ExxonMobil, the world’s biggest publicly listed oil and gas company, told regulators that it was cutting back the annual bonus of Rex Tillerson, its chief executive. Tillerson certainly makes enough already; indeed, his salary is going 7 per cent next year – to $2.2m.
But his 2009 bonus is being cut 40 per cent to $2.4m. The bottom line is that the company has not done as well this year as in the past. In the third quarter, for example, Exxon’s profit plunged 68 per cent on the grim outlook.
This is not Tillerson’s fault. Times are tough for everyone, with commodity prices off last year’s highs and the much of the world having been in an economic recession for the bulk of 2009.
In fact, Exxon is doing far better than its peers, which are cutting costs, jobs and selling assets. Exxon has, by contrast, invested $19bn through the first three quarters.
Yet plunging profits – whatever the reason – should not be rewarded. And bonuses should not get so out of hand that chief executives are being paid far more than their worth.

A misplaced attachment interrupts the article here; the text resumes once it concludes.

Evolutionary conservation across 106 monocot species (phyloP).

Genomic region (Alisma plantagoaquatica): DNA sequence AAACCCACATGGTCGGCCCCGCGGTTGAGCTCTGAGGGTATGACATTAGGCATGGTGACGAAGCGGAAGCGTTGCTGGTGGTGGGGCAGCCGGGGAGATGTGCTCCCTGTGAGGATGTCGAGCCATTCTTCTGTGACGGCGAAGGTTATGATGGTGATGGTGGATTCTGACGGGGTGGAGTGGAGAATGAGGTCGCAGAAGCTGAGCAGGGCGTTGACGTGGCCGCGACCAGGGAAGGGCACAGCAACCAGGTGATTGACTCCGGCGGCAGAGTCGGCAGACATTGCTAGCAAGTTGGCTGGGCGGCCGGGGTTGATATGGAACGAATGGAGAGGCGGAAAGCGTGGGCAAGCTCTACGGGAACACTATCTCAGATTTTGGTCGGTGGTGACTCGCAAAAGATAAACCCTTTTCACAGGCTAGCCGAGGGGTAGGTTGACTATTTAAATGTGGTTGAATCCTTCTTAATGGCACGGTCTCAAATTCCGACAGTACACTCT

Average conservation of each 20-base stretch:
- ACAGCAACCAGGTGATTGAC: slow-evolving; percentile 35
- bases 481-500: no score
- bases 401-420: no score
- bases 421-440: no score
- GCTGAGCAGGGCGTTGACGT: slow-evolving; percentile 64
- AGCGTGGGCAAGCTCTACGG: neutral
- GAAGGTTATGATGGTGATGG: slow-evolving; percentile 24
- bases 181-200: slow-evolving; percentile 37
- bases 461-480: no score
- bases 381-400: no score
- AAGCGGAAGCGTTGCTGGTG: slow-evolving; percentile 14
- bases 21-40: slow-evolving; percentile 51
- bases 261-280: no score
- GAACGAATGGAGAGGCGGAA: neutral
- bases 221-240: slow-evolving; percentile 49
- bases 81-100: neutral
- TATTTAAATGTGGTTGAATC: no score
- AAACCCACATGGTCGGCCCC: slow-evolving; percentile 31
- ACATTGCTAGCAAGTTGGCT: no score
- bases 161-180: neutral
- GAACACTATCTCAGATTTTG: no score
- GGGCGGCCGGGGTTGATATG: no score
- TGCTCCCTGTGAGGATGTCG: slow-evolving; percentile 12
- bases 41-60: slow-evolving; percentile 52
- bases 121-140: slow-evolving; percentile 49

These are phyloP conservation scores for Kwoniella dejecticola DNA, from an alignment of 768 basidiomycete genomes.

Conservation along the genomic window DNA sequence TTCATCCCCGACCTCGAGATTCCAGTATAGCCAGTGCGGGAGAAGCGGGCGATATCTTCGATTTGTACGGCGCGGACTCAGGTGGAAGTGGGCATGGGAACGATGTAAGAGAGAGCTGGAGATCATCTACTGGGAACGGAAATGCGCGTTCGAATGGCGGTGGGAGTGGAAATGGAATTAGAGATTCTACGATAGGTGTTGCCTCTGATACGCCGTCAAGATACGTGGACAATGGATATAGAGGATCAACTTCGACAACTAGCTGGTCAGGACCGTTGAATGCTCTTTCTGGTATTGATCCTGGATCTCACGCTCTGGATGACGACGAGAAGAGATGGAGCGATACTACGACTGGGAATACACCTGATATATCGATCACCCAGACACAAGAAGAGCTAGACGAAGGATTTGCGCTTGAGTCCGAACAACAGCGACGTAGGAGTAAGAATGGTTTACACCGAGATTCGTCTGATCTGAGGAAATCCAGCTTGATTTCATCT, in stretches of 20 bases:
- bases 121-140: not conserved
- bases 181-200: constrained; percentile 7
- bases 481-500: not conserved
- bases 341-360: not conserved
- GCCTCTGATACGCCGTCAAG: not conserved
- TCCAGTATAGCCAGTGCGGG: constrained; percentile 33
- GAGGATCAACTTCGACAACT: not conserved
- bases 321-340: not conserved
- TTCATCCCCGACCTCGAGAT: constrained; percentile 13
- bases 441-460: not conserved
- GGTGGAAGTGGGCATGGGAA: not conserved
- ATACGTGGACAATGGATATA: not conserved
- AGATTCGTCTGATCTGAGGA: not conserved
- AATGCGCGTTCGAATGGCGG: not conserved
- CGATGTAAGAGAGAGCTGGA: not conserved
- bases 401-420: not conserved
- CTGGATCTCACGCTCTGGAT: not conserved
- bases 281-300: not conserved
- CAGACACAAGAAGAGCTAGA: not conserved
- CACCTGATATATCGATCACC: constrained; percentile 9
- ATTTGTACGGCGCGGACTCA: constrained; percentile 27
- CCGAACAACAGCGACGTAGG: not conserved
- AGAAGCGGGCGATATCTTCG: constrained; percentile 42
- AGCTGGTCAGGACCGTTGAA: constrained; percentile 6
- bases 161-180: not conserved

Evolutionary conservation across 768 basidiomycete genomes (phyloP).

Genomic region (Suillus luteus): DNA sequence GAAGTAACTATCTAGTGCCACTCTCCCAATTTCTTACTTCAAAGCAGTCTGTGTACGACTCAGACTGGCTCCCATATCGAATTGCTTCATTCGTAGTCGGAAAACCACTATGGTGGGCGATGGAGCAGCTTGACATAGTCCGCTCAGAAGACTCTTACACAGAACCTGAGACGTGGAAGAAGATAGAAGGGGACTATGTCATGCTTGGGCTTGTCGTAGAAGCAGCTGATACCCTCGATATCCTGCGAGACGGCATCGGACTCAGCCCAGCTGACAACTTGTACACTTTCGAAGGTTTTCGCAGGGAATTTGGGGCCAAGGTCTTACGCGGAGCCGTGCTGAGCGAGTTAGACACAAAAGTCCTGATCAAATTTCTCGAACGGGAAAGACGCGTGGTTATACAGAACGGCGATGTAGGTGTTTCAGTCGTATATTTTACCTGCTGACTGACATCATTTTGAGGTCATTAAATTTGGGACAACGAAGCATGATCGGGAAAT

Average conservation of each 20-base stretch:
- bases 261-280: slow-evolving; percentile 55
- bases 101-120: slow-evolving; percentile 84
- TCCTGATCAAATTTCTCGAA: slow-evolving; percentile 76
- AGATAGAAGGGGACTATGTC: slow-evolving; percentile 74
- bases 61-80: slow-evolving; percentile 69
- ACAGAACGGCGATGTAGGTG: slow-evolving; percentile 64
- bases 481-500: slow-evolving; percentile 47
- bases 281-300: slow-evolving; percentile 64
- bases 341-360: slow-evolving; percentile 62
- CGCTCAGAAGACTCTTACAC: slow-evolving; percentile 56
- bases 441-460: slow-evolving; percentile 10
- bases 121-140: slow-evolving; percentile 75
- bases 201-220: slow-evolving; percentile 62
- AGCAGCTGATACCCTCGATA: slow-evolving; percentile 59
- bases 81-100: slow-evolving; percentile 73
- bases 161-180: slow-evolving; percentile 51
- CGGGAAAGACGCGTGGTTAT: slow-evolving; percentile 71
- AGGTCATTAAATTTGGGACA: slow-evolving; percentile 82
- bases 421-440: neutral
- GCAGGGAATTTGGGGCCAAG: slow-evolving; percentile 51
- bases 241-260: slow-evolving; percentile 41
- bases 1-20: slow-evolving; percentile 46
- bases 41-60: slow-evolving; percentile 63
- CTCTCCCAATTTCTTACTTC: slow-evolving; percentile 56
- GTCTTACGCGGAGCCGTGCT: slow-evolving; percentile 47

The most significant bonus of 2008 was that of Aubrey McClendon, chief executive of Chesapeake Energy, one of the US’s biggest natural gas producers, who received a bonus of more than $75m after Chesapeake’s falling stock price forced him to sell more than 90 per cent of his shares to meet a margin call from his creditors.
By contrast, Mr Tillerson’s bonus last year was $4m. And yet Exxon had the highest return on capital employed of 2008 and the second highest total shareholder return. Keeping things in perspective is why Exxon is able to spend through the lean times and others are not.
OIl and gas executives: Are they worth it? (FT, 30/11/09)